The 2011 Nissan Leaf is the world’s first affordable, mass produced, all electric vehicle (EV). It comes with an 8 year/100k mile warranty for the batteries, gets a purported 100 mile range on a full charge, and costs only $2.75 to fill up during off-peak hours. Best of all, fully electric vehicles are eligible for thousands of dollars in tax credits. But, after learning more about the Leaf and taking it for a test drive during Nissan’s Drive Electric Tour, I was left with mixed feelings.
For those living in states offering rebates, the Leaf is a pretty good value (click here to see what your state offers). After the federal rebate of $7,500, states like California and Georgia cut another $5,000 from the Leaf’s $33,000 base price tag. With its price now around $22,000, I think the Leaf is a pretty good value, even if it is a few thousand away from a comparable gas-powered car. On top of this, the federal government also offers a tax credit of $1,000 for the 220V Aerovironment charging equipment (covering about half the cost). Some states even give EV owners additional perks like free parking, use of HOV lanes, and exemption from vehicle excise taxes.
Another appealing aspect of the Leaf is how it drives. As batteries provide maximum torque from a standstill, the Leaf (rated at 207 lb-ft) pulls smoothly from stop, and up to 50mph without much effort. Acceleration after this point begins to trail off, but never feels strained since the motor makes about the same noise as a golf cart. Compared to a Prius, the Leaf’s zero-to-sixty time of 10 seconds dead is 2.5 seconds faster. However, the Prius closes this gap to only 1 second in the quarter mile. The Leaf also felt surprisingly stable due to its low center of gravity (accomplished by placing the 600lbs of batteries under the floorboards). Though its sloppy cornering did not deliver on what Nissan’s marketing department calls “seriously fun handling,” the lower center of gravity definitely makes the car feel more upscale and planted.
Despite this, the Leaf is not for everyone. The most obvious reason for this is the driving range. This is a disclaimer about the quoted 100 mile range:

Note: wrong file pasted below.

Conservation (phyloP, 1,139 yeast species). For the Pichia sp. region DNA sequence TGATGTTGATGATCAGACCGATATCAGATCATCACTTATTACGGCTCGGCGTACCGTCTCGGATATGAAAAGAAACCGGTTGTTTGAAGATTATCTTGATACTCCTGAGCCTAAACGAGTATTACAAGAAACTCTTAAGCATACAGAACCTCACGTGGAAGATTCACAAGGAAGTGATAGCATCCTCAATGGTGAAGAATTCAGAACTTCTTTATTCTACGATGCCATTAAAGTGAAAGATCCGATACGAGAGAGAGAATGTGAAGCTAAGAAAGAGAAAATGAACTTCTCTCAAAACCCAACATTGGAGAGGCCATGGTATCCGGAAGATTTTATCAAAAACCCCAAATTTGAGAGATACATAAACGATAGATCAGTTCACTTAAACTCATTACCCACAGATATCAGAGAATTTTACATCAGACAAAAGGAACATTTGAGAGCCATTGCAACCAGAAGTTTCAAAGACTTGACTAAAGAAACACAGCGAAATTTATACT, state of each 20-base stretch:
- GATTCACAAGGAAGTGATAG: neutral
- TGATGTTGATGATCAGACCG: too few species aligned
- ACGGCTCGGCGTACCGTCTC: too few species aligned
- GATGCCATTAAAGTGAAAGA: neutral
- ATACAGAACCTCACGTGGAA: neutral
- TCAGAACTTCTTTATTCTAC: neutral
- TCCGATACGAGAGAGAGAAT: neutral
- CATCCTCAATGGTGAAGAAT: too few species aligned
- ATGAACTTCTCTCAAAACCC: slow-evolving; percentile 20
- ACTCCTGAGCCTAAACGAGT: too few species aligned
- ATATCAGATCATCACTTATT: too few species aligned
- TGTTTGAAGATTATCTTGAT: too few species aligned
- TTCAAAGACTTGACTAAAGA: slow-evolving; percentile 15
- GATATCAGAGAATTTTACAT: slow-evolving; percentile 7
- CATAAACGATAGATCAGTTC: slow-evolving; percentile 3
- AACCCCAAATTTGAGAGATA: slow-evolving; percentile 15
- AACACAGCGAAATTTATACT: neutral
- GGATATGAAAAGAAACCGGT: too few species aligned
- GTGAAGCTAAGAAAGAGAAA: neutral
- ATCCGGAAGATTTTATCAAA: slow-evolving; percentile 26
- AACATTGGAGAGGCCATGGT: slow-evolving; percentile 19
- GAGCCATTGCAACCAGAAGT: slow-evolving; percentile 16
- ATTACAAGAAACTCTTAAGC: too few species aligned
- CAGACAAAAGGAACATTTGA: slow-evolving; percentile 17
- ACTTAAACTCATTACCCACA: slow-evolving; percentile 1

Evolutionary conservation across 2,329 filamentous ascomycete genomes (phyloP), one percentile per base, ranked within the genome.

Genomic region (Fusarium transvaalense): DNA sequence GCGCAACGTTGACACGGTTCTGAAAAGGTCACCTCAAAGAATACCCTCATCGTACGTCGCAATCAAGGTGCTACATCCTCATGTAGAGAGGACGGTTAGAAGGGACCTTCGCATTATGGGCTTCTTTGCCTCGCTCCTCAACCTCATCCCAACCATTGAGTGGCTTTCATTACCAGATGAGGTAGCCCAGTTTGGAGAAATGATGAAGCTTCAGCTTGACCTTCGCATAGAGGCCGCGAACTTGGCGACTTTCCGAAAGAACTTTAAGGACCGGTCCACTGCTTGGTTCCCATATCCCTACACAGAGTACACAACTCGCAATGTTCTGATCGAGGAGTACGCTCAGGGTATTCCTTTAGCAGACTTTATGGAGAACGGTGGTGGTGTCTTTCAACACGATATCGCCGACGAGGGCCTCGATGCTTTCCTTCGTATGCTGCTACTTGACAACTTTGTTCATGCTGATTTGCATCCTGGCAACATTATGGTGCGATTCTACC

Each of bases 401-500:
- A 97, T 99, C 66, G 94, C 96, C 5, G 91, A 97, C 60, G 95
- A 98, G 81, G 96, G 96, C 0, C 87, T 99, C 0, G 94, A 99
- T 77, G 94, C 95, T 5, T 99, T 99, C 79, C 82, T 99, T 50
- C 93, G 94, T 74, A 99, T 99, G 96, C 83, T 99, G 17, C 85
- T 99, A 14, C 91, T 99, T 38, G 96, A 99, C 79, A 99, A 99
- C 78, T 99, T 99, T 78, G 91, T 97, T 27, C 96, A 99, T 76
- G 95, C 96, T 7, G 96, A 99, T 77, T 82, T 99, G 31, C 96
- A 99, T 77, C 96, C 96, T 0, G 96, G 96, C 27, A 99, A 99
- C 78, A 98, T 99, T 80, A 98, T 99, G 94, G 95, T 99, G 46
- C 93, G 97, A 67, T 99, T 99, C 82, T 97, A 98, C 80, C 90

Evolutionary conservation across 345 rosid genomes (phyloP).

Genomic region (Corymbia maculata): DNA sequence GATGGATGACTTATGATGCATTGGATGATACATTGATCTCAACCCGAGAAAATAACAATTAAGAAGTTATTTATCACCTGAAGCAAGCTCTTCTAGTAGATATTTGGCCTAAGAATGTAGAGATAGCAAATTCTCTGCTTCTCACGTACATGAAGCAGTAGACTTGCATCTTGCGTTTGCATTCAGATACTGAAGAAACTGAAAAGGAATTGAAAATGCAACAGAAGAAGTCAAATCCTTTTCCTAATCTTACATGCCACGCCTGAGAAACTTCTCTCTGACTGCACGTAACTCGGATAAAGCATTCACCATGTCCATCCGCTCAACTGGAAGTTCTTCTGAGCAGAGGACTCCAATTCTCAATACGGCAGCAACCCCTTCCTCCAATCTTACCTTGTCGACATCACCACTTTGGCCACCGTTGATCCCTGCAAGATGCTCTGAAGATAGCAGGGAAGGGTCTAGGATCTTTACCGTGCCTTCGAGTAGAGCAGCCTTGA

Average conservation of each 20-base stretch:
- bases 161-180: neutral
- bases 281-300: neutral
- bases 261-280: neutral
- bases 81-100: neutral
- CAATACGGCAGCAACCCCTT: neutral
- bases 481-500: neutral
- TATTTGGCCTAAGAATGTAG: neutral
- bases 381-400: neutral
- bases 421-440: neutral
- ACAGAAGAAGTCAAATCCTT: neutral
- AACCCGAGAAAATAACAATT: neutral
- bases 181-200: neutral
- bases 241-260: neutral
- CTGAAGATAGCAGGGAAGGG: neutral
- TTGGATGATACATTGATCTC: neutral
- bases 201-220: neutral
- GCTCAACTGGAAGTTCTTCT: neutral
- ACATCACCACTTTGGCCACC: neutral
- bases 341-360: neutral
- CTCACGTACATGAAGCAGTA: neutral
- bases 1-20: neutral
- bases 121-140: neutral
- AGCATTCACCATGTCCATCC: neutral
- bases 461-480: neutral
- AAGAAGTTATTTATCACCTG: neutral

“100 miles based upon EPA LA4 city cycle conducted in laboratory tests…Based upon EPA five-cycle tests using varying driving conditions and climate controls, the EPA has rated the Nissan LEAF a driving range of 73 miles. Battery capacity decreases with time and use. Actual range will vary depending upon driving/charging habits, speed, conditions, weather, temperature, and battery age.”
Taking these factors into account, the actual range is between 62 and 138 miles—the former in stop-and-go traffic in the winter, and the latter at a perfectly constant speed of 38mph in 68 degree weather. The Leaf’s performance is hindered in the winter because (a) lithium ion batteries perform best in moderate climates, and (b) the heater has to create heat rather than extract it from a conventional combustion engine.
When the batteries begin to degrade after five years, their initial capacity will be reduced to approximately 80 percent. To maintain battery capacity, Nissan says to avoid storing the car in extreme climates, driving uphill or quickly for long periods of time, and repeatedly using “quick charge” (480-volt, 30-minute charging).
The charging time is also a huge drawback. With a depleted battery, charging time is 20 hours with a regular 110v electrical socket; 7 hours with the 220v Aerovironment system; and half an hour to reach 80 percent using a 480v, “quick charge” station. While some parking garages and restaurants have installed charging stations to attract customers, it will be several years before we know if they will be available on a large scale.
The future of current rebates is another area of uncertainty. The current tax credit of $7,500 will begin to be phased out after a manufacturer sells 200,000 EVs in the U.S. Additionally, tax rebates for charging stations will expire at the end of this year. Even though tax credits will likely remain in the future, the EV industry will be hit hard if it cannot offset reductions in government subsidies.
It is therefore debatable whether battery technology is ready for primetime. With 20,000 vehicles already reserved, however, the Leaf is on its way to capturing Prius levels of recognition. More than just a technological phenomenon like the Tesla, the Leaf represents a significant milestone in bringing this cutting-edge technology to the masses. I would just think twice before buying one if you like to drive fast, or live in a northern state with hills.
SV Model MSRP: $32,780
SL Model MSRP: $33,720
Specs (Car and Driver):
Power: 107HP, 207 lb-ft
Transmission: 1-speed direct drive
Zero-to-Sixty: 10.0 seconds
Quarter Mile: 17.6 @ 78mph
Top Speed: 92mph (limited)